4. “He abused me, he beat me, he defeated me, he robbed me,”–in those who do not harbor such thoughts hatred will cease.
5. For hatred does not cease by hatred at any time: hatred ceases by love, this is a universal law.
6. The world does not know that we must all come to an end here; but those who know it, their quarrels cease at once.

You’ve been cheated. I’ve been cheated. Our world largely continues to operate in the survival levels. The question for you is this. Will you light the way out cycle for yourself and others or will you just wallow in the darkness? See the humanness in every person on this planet beginning with you.

As if with so much else we discuss on this blog, the choice is yours.

Namaste, my friends. May this day bring you peace, abundance, and joy!

Ray

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26 Buddhist Affirmations

Today’s Thought

“All that we are, is the result of what we have thought.”
~ Buddha

zen-509371_1280Siddartha Gautama, the man known to history as The Buddha, was born in Northern India (modern-day Nepal) in 563 B.C.E. He was a prince and the son of King Suddhodana and Queen Maya. The Buddha-to-be grew up in a world of privilege and seclusion from the suffering of the world.

This was ordered and ensured by his father after the prophets in his court told him that his son would either be a great king who would rule the world or a great world-savior. The prophet informed the king that his son would be the latter, if he was exposed to human suffering. The king did all in his power to prevent his son from exposure to anything that would interfere with his son becoming a great ruler.

While in his late 20s, Siddartha witnesses an old person, illness, and death for the first time in his life. He is greatly dismayed, realizing that he too was subject to these forces. Then he encounters a holy man and he immediately understands that if these terrible things exist in the world, there must be a way to overcome them. He decides to leave his princely life in search of a way to overcome these human difficulties.

After studying under a variety of teachers, Siddhartha attained enlightenment at the age of 35. He planted himself beneath a Bodhi Tree and vowed not to rise from the spot until he had discovered the ultimate truth.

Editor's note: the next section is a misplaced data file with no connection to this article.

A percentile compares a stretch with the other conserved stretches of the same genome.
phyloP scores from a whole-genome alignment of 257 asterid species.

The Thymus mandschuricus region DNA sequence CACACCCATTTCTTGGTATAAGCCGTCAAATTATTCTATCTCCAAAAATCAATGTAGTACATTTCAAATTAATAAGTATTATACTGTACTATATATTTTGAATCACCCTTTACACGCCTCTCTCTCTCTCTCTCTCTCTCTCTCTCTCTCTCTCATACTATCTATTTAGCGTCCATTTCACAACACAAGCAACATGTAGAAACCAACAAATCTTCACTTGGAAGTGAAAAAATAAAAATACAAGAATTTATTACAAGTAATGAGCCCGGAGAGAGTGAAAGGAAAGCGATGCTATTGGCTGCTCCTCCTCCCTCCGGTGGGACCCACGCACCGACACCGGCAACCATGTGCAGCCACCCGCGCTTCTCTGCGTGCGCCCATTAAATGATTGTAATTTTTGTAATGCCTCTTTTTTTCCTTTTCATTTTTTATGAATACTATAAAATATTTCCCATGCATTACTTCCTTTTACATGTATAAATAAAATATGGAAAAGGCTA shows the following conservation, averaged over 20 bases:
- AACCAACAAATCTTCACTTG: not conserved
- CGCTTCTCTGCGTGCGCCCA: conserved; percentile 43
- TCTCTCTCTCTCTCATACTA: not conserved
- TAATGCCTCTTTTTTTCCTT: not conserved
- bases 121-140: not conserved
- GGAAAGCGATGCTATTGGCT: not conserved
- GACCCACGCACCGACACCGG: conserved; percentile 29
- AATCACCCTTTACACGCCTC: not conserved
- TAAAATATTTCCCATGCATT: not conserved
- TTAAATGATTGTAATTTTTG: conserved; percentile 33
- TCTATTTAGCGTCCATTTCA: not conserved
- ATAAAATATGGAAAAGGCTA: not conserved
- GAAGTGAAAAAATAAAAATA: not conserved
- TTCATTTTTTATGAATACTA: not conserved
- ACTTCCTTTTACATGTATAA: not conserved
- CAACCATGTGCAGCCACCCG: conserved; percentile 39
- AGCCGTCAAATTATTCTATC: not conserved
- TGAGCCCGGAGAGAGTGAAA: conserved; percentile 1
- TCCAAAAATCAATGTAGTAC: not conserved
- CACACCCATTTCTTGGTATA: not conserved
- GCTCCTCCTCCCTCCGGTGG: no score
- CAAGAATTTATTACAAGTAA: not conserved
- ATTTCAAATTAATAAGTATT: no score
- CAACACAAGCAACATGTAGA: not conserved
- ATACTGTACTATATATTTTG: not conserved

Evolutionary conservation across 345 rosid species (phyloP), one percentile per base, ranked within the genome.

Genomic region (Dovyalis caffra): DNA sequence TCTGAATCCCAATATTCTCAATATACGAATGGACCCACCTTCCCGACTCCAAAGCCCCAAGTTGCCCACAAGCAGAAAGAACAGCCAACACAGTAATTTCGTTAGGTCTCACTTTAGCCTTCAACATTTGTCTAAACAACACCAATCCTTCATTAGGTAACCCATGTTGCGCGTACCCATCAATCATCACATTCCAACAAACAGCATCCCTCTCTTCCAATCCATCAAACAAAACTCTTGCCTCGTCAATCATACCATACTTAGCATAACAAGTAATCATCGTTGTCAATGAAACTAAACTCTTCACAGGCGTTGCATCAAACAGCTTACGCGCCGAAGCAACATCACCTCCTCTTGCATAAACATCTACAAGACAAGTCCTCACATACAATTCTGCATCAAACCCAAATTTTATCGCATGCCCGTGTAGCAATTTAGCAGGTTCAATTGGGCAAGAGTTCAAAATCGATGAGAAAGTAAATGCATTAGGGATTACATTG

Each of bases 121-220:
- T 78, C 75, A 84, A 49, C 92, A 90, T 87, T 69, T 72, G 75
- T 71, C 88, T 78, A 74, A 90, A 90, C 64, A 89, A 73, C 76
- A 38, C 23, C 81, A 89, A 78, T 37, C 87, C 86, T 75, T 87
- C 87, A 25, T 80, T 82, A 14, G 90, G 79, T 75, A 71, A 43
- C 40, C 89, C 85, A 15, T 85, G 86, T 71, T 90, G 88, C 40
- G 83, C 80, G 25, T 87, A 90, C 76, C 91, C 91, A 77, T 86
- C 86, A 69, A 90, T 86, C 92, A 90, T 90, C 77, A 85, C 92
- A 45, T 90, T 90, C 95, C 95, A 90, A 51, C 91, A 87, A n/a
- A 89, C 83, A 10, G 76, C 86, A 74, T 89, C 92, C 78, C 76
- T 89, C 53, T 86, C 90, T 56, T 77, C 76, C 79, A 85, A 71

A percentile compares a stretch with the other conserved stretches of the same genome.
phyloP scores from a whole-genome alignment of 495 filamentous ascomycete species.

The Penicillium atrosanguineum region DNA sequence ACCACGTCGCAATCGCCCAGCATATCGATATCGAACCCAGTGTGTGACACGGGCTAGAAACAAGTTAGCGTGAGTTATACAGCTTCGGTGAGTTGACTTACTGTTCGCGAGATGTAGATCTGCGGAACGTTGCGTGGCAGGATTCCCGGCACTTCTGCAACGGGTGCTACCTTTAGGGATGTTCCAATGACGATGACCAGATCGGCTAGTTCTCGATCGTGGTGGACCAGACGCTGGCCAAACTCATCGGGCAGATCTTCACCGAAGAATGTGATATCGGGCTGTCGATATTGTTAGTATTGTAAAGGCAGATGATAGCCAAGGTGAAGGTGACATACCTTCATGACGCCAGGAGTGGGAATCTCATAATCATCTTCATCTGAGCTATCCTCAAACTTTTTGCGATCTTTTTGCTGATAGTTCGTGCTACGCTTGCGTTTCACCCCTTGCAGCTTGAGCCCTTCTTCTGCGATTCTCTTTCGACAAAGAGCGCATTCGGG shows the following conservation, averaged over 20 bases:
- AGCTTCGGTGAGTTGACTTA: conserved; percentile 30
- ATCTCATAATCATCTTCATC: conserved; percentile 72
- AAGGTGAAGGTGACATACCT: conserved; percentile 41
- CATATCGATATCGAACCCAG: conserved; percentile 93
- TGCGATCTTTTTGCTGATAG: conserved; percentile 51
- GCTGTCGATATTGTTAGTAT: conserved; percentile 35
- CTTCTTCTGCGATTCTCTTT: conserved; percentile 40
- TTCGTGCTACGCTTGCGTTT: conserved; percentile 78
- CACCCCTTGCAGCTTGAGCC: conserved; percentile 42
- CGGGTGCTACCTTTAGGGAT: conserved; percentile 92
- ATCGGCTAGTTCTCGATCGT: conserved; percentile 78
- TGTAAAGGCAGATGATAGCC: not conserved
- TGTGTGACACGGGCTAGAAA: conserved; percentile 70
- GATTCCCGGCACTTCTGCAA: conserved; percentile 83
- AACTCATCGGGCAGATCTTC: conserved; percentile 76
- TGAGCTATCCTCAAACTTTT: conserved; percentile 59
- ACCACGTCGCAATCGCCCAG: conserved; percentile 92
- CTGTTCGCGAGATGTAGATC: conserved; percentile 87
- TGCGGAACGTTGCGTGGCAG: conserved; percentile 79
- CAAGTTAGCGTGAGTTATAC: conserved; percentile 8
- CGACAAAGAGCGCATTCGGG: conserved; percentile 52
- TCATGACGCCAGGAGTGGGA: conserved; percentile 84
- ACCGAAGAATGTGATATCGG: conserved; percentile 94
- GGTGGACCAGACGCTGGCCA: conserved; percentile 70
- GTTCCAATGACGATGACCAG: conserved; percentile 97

The rest is history, as they say. 2500 years later 376 million human beings adhere to the Buddha’s Middle Way and The Noble Eightfold Path; making Buddhism the 4th largest “religion” in the world. However, if you include “cultural Buddhists” there are probably more Buddhists than any other religion on the planet. The Buddha himself is revered as a shining example of human potential, determination, and possibility. His practices and teachings are the basis for many relaxation, visualization, and self-improvement techniques.

Here are some affirmations for Buddhists and those interested in adopting a Buddhist approach in their life and thinking.

  1. Today I am happy. Today I am peaceful. Today I am free from suffering!
  2. Today and every  day, I am committed to my meditation practice.
  3. I practice Metta everywhere I go and in everything I do!
  4. Today my inner lotus blossoms, as I release attachments and turn my face to the sun.
  5. Today I find the pearls of my enlightenment scattered along my path.
  6. Today I seek enlightenment. Today I experience enlightenment. Today I am enlightened.
  7. Today I release my attachment to the transitory circumstances and appearances.
  8. The great teachers of the past showed me the way and today I am making the effort to follow their path.
  9. May I be happy. May I be peaceful. May I be free from suffering.
  10. Today I clearly see the beauty in a flower and my whole world changes.
  11. I am the very embodiment of love and compassion in all my interactions with others.
  12. I work diligently to make peace, love, and compassion my way of life.
  13. I take refuge in the Buddha. I take refuge in the Dharma. I take refuge in the Sangha.
  14. Nirvana is mine when I have the strength to choose it.
  15. Today I am practicing right view in all my thoughts, words, and actions.
  16. Today I am practicing right intention with all my thoughts, words, and actions.
  17. Today I am practicing right speech with every word I say.
  18. Today I am practicing right action with everything I do.
  19. Today I am practicing right livelihood in your job and in all your career choices.
  20. Today I am practicing right effort with all my thoughts, words, and actions.
  21. Today I am practicing right mindfulness with all my thoughts, words, and actions.
  22. Today I am achieving right concentration during my meditations.
  23. As love grows within me, my hatred goes away.
  24. Breathing in, I feel peace. Breathing out, I am peace.
  25. My world is what I make of it and I CHOOSE to make it a compassionate place to be!
  26. My path is peace. My mind is peace. My life is peace.

This list will continue to grow.  Please leave a comment offering suggestions for other areas of Buddhism where I could add affirmations.

Wishing you a day filled with loving-kindness and joy.

Ray